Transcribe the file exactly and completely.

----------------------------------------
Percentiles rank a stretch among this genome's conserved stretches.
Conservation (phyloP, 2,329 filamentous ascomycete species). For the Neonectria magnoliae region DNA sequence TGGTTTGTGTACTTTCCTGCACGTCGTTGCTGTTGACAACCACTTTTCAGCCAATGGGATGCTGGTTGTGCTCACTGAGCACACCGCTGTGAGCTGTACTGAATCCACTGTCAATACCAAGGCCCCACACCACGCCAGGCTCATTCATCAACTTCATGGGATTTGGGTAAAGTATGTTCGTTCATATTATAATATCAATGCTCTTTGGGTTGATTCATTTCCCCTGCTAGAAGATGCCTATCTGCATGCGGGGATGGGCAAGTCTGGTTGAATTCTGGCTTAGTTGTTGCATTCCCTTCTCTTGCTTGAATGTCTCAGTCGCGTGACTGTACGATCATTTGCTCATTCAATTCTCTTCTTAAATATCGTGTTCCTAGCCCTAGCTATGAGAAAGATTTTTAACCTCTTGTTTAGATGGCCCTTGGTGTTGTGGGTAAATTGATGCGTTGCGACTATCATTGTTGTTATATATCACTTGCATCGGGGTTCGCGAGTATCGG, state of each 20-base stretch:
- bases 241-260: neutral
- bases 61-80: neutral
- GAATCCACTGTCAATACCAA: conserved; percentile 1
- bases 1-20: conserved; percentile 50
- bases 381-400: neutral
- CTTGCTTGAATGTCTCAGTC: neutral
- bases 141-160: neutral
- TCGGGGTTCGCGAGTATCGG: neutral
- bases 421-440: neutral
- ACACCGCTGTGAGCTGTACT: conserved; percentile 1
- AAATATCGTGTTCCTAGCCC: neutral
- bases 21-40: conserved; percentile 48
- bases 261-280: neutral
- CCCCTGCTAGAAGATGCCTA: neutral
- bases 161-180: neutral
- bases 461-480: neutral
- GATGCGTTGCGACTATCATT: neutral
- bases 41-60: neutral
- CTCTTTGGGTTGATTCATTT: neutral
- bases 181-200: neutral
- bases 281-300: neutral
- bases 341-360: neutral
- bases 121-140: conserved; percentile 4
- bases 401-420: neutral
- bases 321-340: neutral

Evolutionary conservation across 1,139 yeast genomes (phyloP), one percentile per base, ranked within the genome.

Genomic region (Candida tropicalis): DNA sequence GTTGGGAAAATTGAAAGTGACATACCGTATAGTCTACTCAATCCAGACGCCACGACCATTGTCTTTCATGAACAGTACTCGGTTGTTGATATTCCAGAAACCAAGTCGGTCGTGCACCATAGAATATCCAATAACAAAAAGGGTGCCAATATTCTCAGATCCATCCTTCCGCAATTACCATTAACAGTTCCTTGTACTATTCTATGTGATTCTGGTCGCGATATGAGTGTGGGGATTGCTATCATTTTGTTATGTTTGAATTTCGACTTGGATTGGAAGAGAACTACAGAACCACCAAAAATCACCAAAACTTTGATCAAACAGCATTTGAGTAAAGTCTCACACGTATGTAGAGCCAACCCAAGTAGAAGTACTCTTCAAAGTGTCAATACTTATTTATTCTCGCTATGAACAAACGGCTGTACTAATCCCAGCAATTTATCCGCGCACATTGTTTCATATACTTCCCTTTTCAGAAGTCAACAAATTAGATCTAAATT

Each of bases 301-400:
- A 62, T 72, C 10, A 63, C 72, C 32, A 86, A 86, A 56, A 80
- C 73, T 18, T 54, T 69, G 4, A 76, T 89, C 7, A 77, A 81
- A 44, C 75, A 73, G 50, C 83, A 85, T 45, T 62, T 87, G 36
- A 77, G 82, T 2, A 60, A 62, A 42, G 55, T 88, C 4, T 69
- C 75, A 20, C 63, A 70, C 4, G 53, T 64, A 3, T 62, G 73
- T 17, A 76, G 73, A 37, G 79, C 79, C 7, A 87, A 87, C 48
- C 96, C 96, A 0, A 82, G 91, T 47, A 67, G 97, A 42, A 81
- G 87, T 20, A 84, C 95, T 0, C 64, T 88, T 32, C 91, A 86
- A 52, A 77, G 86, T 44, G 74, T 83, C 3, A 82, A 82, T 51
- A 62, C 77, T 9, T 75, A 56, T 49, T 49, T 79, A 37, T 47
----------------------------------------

Percentiles rank a stretch among this genome's conserved stretches.
Conservation (phyloP, 2,329 filamentous ascomycete species). For the Neonectria magnoliae region DNA sequence TGGTTTGTGTACTTTCCTGCACGTCGTTGCTGTTGACAACCACTTTTCAGCCAATGGGATGCTGGTTGTGCTCACTGAGCACACCGCTGTGAGCTGTACTGAATCCACTGTCAATACCAAGGCCCCACACCACGCCAGGCTCATTCATCAACTTCATGGGATTTGGGTAAAGTATGTTCGTTCATATTATAATATCAATGCTCTTTGGGTTGATTCATTTCCCCTGCTAGAAGATGCCTATCTGCATGCGGGGATGGGCAAGTCTGGTTGAATTCTGGCTTAGTTGTTGCATTCCCTTCTCTTGCTTGAATGTCTCAGTCGCGTGACTGTACGATCATTTGCTCATTCAATTCTCTTCTTAAATATCGTGTTCCTAGCCCTAGCTATGAGAAAGATTTTTAACCTCTTGTTTAGATGGCCCTTGGTGTTGTGGGTAAATTGATGCGTTGCGACTATCATTGTTGTTATATATCACTTGCATCGGGGTTCGCGAGTATCGG, state of each 20-base stretch:
- bases 241-260: neutral
- bases 61-80: neutral
- GAATCCACTGTCAATACCAA: conserved; percentile 1
- bases 1-20: conserved; percentile 50
- bases 381-400: neutral
- CTTGCTTGAATGTCTCAGTC: neutral
- bases 141-160: neutral
- TCGGGGTTCGCGAGTATCGG: neutral
- bases 421-440: neutral
- ACACCGCTGTGAGCTGTACT: conserved; percentile 1
- AAATATCGTGTTCCTAGCCC: neutral
- bases 21-40: conserved; percentile 48
- bases 261-280: neutral
- CCCCTGCTAGAAGATGCCTA: neutral
- bases 161-180: neutral
- bases 461-480: neutral
- GATGCGTTGCGACTATCATT: neutral
- bases 41-60: neutral
- CTCTTTGGGTTGATTCATTT: neutral
- bases 181-200: neutral
- bases 281-300: neutral
- bases 341-360: neutral
- bases 121-140: conserved; percentile 4
- bases 401-420: neutral
- bases 321-340: neutral

Evolutionary conservation across 1,139 yeast genomes (phyloP), one percentile per base, ranked within the genome.

Genomic region (Candida tropicalis): DNA sequence GTTGGGAAAATTGAAAGTGACATACCGTATAGTCTACTCAATCCAGACGCCACGACCATTGTCTTTCATGAACAGTACTCGGTTGTTGATATTCCAGAAACCAAGTCGGTCGTGCACCATAGAATATCCAATAACAAAAAGGGTGCCAATATTCTCAGATCCATCCTTCCGCAATTACCATTAACAGTTCCTTGTACTATTCTATGTGATTCTGGTCGCGATATGAGTGTGGGGATTGCTATCATTTTGTTATGTTTGAATTTCGACTTGGATTGGAAGAGAACTACAGAACCACCAAAAATCACCAAAACTTTGATCAAACAGCATTTGAGTAAAGTCTCACACGTATGTAGAGCCAACCCAAGTAGAAGTACTCTTCAAAGTGTCAATACTTATTTATTCTCGCTATGAACAAACGGCTGTACTAATCCCAGCAATTTATCCGCGCACATTGTTTCATATACTTCCCTTTTCAGAAGTCAACAAATTAGATCTAAATT

Each of bases 301-400:
- A 62, T 72, C 10, A 63, C 72, C 32, A 86, A 86, A 56, A 80
- C 73, T 18, T 54, T 69, G 4, A 76, T 89, C 7, A 77, A 81
- A 44, C 75, A 73, G 50, C 83, A 85, T 45, T 62, T 87, G 36
- A 77, G 82, T 2, A 60, A 62, A 42, G 55, T 88, C 4, T 69
- C 75, A 20, C 63, A 70, C 4, G 53, T 64, A 3, T 62, G 73
- T 17, A 76, G 73, A 37, G 79, C 79, C 7, A 87, A 87, C 48
- C 96, C 96, A 0, A 82, G 91, T 47, A 67, G 97, A 42, A 81
- G 87, T 20, A 84, C 95, T 0, C 64, T 88, T 32, C 91, A 86
- A 52, A 77, G 86, T 44, G 74, T 83, C 3, A 82, A 82, T 51
- A 62, C 77, T 9, T 75, A 56, T 49, T 49, T 79, A 37, T 47